But alas ...
If there is one almost-universal complaint I hear from fellow preparedness activists, it is that they are often not able to convince even those nearest and dearest to them that crisis readiness is smart.
For many sailing smoothly through life out there today, the initial, deeply embedded perspective is that only kooks and "racist survivalists" spend any time or money preparing for a disaster that might never come. It's a view that's been cultivated in the public mind by the mass media for decades now. So in spite of the obvious common sense inherent in a balanced approach to being prepped, there is a wall that needs to be breeched for some folks before they'll be able to observe the full horizon.
Indeed, how many of my friends and customers out there have mentioned that they wish they could get through to their spouse, their siblings, buddies, or coworkers, etc.?
The spouse factor alone is seemingly insurmountable for many.
I would estimate that more than half of you who are reading this blog would be hard pressed to convince your spouse or significant other to even have a look at it or at some similarly focused resource. Is that frustrating? Of course it is. In fact, I'm sure most in that boat would be satisfied with just getting a nonverbal, implied, eye-rolling "go-ahead" from their loved one to do whatever is necessary, if not a full fledged, share-the-passion, full-speed-ahead buy-in from them.
Oh, that they could stop having to sneak around, hiding their latest purchases adding to their strategic reserves and stock ... and instead be able to openly share the steadily growing peace of mind their well-considered program is building.
No, this won't work for everyone, but in my personal experience, this is your best bet. I've been involved in preparedness of various kinds, professionally as well as personally for decades, and with time, you learn that there IS a way to at least get folks to listen to what you have to say.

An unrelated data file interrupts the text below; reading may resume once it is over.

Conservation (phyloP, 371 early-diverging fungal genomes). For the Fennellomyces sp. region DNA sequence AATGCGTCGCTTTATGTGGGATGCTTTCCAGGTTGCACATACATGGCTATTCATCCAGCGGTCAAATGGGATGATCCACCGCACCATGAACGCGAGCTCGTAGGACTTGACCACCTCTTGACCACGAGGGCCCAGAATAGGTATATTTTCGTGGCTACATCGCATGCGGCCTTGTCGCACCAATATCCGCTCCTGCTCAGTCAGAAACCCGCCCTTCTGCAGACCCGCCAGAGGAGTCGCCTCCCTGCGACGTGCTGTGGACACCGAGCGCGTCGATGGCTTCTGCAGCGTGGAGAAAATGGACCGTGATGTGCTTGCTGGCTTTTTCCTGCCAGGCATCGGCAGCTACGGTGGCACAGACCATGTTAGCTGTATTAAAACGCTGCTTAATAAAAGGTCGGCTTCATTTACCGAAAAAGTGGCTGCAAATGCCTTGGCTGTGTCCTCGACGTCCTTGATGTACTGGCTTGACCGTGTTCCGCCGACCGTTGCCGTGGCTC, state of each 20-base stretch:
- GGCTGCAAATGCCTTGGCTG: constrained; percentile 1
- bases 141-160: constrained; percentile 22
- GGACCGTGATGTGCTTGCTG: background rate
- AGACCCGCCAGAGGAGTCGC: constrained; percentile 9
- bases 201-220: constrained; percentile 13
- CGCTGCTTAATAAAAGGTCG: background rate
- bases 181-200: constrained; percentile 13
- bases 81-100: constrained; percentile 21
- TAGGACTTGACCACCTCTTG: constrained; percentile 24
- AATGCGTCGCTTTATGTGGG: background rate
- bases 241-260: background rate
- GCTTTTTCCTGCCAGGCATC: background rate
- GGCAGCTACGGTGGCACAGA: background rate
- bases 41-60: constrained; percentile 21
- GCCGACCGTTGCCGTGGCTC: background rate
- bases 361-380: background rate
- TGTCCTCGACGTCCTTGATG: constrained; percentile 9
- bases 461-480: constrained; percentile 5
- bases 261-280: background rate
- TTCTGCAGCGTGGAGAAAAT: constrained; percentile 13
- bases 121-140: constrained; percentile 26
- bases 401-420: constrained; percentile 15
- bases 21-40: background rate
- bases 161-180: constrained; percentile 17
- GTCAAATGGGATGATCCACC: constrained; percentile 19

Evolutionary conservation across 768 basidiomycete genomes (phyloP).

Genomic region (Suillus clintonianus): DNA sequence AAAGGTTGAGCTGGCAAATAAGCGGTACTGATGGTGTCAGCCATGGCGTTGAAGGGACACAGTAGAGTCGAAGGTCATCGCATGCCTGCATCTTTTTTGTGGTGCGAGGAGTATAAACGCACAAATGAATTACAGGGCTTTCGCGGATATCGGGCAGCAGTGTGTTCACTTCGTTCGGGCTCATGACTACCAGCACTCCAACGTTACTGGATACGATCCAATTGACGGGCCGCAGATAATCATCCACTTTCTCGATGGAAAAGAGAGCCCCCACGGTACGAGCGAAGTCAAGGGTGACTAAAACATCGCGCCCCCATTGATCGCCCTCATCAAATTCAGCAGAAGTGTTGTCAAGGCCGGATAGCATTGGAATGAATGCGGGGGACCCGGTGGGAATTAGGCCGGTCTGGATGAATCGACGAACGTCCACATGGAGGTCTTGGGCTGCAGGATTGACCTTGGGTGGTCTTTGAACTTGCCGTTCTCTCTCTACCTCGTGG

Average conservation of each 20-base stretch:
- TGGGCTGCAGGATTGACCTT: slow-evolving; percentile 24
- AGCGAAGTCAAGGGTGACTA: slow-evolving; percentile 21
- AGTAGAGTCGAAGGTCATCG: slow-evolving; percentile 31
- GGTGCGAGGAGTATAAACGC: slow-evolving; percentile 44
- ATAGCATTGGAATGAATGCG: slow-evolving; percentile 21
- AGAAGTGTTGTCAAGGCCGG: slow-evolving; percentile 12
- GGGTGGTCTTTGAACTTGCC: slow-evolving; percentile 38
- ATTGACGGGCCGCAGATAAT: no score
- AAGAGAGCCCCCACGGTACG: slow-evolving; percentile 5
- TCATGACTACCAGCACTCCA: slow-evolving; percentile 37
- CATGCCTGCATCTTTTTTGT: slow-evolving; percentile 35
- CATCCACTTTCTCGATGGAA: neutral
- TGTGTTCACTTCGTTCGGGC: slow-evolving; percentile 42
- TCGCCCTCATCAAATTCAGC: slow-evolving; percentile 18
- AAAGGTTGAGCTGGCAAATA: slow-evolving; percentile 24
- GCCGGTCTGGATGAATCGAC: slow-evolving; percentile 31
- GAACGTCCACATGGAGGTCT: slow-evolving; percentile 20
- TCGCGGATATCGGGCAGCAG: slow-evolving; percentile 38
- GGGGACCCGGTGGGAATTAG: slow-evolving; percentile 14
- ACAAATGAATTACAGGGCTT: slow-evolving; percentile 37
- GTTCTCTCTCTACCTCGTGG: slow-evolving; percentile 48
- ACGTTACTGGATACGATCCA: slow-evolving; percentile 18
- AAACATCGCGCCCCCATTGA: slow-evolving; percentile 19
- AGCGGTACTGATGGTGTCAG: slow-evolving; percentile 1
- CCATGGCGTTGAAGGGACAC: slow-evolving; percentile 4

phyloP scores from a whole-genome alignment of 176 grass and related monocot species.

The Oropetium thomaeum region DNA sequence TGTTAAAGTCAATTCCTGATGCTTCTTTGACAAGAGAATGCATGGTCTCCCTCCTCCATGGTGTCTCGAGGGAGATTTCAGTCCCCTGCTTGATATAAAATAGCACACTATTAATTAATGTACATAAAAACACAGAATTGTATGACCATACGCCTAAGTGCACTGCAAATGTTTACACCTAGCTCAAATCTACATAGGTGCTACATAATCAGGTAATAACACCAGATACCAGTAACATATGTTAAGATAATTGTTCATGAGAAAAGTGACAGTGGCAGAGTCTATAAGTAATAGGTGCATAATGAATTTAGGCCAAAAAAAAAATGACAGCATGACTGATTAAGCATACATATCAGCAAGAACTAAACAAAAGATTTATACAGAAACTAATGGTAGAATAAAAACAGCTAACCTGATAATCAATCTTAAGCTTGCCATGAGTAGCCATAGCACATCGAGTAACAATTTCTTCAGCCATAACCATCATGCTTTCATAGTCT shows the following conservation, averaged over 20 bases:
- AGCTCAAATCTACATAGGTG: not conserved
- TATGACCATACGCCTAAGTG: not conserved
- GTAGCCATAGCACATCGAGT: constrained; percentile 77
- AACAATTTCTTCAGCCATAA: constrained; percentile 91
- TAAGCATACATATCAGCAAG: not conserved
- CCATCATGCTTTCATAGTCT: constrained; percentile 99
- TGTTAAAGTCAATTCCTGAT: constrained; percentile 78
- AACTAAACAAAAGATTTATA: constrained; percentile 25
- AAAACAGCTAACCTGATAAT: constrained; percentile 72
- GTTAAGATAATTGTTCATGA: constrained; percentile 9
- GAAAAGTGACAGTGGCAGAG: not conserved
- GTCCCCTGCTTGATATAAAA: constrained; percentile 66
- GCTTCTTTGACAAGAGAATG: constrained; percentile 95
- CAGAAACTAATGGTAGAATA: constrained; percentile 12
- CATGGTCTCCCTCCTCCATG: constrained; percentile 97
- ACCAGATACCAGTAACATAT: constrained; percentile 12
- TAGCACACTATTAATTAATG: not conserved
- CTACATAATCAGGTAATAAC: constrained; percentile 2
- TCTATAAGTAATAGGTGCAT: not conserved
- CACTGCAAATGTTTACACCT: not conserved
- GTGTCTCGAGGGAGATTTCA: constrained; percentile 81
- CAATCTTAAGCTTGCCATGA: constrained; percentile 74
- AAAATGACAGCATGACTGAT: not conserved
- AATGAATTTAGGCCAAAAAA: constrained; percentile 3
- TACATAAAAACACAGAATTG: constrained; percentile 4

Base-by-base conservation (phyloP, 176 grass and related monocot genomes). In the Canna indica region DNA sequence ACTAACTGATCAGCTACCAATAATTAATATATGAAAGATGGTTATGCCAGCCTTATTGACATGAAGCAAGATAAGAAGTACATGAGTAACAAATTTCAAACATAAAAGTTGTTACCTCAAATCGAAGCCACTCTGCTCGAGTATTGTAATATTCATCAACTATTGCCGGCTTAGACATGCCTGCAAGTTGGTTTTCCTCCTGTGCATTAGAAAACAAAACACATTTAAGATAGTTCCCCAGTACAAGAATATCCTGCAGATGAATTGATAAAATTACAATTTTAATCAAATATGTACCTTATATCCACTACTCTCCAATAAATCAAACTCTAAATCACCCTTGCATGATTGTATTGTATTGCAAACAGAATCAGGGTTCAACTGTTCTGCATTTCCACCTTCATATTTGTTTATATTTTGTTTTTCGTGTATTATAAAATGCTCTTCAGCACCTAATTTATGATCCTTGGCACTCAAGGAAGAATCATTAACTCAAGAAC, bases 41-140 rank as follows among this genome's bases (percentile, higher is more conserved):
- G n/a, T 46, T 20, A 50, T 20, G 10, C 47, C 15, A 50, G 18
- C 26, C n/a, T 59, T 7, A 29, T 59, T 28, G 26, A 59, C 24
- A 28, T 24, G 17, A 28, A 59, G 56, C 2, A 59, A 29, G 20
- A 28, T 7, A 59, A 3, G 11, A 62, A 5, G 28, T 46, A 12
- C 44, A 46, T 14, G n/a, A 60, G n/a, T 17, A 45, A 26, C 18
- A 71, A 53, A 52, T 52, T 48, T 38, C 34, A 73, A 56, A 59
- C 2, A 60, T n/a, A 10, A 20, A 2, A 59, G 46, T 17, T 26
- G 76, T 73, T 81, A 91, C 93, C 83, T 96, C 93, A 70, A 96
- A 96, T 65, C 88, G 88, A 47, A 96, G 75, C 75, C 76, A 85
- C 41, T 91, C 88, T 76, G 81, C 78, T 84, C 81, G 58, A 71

A few tips for anytime you are first bringing up the issue of preparedness with someone (and perhaps EVERY time you discuss it) ...
1. Lose the emotion. Fear, anger, paranoia ... those are the emotions and "danger signs" many people out there would be looking for in any "nutcase" who would approach them to talk about getting ready for disaster. Show it and the cause is already lost.
Take a calm, non-commital, intelligent tack in which you almost casually relate the view that crisis preparedness is common sense. Be dispassionate, non-threatening ... that's how you need to bring the issue forward. If there is no sign of your companion being in the least bit receptive, drop it. Maybe the next opportunity that arises will be different. Just don't make it an obvious priority in your intereactions with the person.
2. No target-lock on any one threat. This is a big problem for many. It's easy not only to inadvertently zero in on one big threat of the hour when talking about crisis preparedness, it's just as easy to allow it to become all-consuming in one's own actual approach to preparedness. When raising the issue of preparedness, be knowledgable, but not necessarily "expert." Talk about crises in general if that is appropriate, unless your partner is needing to talk over an issue that is bothering them today (i.e., perhaps the Avian Flu at the moment).